THOUGH HE WAS given the stamp of propriety by the Howard County Ethics Commission, it is hoped that County Councilman Charles C. Feaga won't repeat the behavior that led to his investigation by that agency. He may not have technically violated the ethics law, but he most certainly failed to meet the spirit in which it was written.
Last December, Mr. Feaga sold an option on 200 acres of his family farm in Ellicott City to a company owned by Columbia developers Hugh F. Cole Jr. and John F. Liparini.
The next month, Mr. Feaga's vote provided the difference in a 3-2 council decision to ignore the recommendation of the county Department of Planning and Zoning and grant a zoning change to a partnership that includes the same two developers. The variance was to allow them to build an elderly care facility in Fulton.
Since the connection between Mr. Feaga and the two developers was revealed in February, the councilman has contended he did nothing wrong because there was no tie between the land deal and the zoning vote. The county ethics panel has agreed with him, issuing an advisory opinion last week that concluded no law was broken since Mr. Feaga never received "direct financial impact" from his vote.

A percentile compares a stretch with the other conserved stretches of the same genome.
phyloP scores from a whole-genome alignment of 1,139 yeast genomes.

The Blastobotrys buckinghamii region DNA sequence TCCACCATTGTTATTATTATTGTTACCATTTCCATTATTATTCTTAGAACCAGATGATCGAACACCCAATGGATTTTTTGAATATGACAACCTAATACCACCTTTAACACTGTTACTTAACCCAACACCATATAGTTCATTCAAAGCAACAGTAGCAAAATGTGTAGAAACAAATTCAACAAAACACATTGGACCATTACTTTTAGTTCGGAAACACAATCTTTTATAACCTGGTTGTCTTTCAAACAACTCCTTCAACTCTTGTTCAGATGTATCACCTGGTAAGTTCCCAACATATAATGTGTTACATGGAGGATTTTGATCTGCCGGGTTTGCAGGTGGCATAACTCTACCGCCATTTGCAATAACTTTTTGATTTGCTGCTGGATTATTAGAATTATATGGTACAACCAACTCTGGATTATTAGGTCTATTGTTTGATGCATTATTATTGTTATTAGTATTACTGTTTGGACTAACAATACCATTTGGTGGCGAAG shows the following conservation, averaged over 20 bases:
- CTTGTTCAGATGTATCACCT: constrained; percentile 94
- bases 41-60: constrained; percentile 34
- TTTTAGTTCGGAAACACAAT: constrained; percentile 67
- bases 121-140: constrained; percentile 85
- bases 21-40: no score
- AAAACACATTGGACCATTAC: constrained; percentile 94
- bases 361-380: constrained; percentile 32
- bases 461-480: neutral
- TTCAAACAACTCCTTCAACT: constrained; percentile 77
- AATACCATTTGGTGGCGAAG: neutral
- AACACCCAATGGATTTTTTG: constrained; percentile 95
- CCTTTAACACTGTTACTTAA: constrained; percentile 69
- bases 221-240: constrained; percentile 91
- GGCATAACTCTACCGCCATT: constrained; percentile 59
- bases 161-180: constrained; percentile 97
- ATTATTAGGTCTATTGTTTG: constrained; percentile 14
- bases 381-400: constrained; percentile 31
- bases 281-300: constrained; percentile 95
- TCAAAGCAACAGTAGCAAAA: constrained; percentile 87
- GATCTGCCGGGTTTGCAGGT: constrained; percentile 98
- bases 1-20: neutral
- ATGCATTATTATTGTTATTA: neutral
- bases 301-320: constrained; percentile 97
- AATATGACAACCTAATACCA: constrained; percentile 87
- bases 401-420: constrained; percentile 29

But by participating in that Jan. 2 vote, Mr. Feaga cast doubt on the impartiality of council members in all zoning cases. Regardless of the ethics panel's ruling, the fact is that he voted for something that benefited two people who had already done him a favor by buying his land. To avoid the slightest appearance of a conflict of interest, the councilman should have recused himself from the zoning case vote.
It is disheartening to hear Mr. Feaga still contend he did what was best for the county. He should know that more important than the potential economic impact of a proposed elderly care facility is the integrity Howard countians expect from their council members.
In March, Mr. Feaga recused himself from a vote involving a company that employs his son. So, one must assume he understands the importance of avoiding the appearance of a conflict of interest. But he must be consistent in exhibiting that same caliber of behavior in every matter before the council if he wants to erase the tarnish now sullying his reputation.
Pub Date: 5/07/96